Cybercriminals targeting US taxpayers have launched a second wave of phony “tax payment rejected” emails. The first major outbreak started around June 21st. As before the emails warn recipients that their tax payments, submitted via the IRS’s electronic payment system, have been rejected. To understand why, recipients are provided with a link to a “self extracting” Adobe PDF file. This file is malware.
The attacks are working; recipients are opening the malware. How do we know?
- The new attack is identical to that launched 2 weeks ago – this replication means that the “open rate” was good for the first round.
- Numerous recipients have complained when the emails have been quarantined or placed in “junk mail” folders, believing that the emails are genuine and that they have been incrorrectly labelled as spam.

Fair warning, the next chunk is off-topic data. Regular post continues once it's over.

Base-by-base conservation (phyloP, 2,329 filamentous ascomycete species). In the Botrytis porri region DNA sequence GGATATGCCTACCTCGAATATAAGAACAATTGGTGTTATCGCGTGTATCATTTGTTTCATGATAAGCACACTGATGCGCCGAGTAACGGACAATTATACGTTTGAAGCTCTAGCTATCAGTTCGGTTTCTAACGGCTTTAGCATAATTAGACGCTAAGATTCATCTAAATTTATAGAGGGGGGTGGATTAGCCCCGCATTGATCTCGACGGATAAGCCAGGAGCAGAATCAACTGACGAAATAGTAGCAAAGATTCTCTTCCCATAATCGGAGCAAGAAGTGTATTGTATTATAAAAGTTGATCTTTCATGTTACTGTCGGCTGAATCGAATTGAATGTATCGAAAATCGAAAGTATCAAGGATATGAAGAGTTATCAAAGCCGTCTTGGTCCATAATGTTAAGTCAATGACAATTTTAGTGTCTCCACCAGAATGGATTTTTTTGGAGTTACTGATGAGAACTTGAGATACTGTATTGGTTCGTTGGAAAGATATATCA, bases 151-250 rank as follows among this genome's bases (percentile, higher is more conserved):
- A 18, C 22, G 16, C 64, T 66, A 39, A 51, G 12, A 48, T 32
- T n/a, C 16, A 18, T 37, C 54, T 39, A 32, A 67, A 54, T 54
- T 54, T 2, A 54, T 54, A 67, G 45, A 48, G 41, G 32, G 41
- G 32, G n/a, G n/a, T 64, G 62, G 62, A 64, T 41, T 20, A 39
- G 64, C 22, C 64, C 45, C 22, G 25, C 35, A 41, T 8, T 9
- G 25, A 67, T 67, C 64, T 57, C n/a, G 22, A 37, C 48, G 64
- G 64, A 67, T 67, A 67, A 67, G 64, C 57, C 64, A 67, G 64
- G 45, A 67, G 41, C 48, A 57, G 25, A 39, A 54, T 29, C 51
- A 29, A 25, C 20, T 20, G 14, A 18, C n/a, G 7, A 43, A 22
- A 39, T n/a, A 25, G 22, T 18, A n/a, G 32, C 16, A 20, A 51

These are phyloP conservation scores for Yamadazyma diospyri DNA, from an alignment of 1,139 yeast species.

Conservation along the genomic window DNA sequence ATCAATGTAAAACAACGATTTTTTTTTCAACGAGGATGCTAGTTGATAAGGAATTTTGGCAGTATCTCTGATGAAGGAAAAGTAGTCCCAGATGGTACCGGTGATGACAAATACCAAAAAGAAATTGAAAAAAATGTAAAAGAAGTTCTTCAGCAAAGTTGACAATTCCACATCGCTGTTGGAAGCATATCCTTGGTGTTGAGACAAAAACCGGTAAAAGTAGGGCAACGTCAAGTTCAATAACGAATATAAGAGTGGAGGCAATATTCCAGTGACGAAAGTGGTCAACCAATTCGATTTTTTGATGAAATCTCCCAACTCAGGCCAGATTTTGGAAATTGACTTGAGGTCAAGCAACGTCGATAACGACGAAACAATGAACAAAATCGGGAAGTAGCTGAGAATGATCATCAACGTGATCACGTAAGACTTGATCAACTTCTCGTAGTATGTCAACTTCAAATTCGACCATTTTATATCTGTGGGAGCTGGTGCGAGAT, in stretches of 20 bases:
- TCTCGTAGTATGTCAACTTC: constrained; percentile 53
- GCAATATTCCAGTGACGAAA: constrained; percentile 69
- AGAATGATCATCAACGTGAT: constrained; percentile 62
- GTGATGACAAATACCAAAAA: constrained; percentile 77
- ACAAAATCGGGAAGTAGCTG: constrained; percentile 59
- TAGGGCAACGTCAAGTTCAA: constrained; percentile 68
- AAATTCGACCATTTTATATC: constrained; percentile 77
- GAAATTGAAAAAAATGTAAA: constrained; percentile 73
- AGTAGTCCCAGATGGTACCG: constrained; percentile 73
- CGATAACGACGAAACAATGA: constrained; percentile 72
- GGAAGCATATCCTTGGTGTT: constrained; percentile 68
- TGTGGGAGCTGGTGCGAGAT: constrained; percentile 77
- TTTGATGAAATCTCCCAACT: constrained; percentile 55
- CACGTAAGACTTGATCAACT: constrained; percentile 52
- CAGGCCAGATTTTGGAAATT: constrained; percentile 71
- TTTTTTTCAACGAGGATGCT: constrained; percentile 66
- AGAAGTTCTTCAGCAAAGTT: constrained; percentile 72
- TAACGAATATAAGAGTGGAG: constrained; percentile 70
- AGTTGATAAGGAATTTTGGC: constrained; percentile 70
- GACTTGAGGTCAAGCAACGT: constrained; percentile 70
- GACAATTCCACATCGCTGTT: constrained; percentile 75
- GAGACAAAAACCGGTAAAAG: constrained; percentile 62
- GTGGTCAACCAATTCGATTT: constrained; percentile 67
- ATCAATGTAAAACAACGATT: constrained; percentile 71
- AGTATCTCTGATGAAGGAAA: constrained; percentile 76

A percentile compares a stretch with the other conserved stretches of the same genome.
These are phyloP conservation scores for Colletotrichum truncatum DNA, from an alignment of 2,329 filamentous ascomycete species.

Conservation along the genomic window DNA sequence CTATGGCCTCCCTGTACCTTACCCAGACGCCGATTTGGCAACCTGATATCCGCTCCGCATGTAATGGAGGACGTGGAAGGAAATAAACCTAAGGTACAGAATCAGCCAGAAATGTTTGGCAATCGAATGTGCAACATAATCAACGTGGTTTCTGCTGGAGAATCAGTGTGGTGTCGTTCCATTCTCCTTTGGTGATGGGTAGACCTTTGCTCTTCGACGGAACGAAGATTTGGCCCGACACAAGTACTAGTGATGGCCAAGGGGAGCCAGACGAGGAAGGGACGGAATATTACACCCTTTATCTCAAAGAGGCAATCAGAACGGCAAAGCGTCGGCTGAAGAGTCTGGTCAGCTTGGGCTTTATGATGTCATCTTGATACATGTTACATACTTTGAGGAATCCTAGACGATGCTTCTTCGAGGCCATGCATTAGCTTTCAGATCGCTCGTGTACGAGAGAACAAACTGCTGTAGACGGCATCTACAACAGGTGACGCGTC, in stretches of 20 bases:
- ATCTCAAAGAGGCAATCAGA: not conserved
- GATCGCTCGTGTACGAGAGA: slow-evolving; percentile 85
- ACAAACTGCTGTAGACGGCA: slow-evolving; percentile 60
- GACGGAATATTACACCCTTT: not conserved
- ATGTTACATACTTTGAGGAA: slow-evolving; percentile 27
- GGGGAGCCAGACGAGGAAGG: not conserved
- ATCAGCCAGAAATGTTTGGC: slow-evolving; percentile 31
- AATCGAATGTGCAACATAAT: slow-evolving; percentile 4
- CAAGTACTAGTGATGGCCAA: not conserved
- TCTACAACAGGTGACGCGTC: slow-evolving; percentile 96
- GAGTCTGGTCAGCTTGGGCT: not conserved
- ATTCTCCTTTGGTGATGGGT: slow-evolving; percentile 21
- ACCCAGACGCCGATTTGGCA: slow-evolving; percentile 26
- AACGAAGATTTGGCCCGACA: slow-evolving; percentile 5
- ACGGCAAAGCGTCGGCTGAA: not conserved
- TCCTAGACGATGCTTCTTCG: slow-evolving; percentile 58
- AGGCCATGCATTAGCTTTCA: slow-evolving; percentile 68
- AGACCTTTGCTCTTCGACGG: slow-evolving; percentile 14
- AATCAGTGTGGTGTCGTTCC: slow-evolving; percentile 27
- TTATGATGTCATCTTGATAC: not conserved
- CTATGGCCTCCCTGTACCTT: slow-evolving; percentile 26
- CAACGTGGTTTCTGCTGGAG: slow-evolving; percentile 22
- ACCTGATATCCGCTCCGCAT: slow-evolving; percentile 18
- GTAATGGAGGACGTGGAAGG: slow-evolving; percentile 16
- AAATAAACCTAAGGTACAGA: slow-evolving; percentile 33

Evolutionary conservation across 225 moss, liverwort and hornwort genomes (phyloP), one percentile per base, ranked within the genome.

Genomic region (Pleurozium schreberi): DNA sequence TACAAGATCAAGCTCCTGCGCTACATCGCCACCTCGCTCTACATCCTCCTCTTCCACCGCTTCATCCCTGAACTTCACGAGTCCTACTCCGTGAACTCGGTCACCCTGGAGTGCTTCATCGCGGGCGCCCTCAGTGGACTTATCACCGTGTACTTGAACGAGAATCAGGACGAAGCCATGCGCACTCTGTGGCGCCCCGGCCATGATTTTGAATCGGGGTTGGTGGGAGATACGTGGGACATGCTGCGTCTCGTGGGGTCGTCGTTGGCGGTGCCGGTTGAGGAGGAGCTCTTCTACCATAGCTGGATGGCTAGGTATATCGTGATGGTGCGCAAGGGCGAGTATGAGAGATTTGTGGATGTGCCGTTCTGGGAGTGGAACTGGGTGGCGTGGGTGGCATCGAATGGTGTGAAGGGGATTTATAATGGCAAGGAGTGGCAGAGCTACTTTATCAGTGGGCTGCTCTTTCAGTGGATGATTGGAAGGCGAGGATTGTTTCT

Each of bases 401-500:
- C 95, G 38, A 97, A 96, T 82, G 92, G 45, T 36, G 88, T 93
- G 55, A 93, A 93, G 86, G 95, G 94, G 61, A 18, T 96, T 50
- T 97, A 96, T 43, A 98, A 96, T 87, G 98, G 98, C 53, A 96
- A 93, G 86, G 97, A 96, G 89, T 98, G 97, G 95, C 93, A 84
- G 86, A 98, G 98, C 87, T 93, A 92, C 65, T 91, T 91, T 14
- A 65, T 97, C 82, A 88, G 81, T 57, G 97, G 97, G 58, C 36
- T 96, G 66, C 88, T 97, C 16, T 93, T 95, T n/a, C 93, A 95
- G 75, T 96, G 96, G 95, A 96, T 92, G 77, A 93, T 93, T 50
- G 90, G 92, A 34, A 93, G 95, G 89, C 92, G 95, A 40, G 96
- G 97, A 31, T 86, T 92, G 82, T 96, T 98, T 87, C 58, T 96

- A further 1000 new domains have been created to host the malware (in the previous attack the number exceeded 2500).
The warnings on the IRS site (and numerous existing blog posts and articles) describe fake emails from the IRS and describe them as phishing attacks. These have taken place for a few years. The attacks of the last few weeks however are malware related – not phishing attacks. The installed malware has a much broader threat potential then phishing aimed at a particular organization.
Your federal Tax payment (ID: ---), recently initiated from your checking account
was rejected by the The Electronic Federal Tax Payment System.
Rejected Tax transfer
Tax Transaction ID: -----
Rejection Reason See details in the report below
Tax Transaction Report tax_report_-----.pdf.exe (self-extracting archive, Adobe PDF)
Internal Revenue Service, Metro Plex 1, 8401 Corporate Drive, Suite 300, Landover, MD 20785
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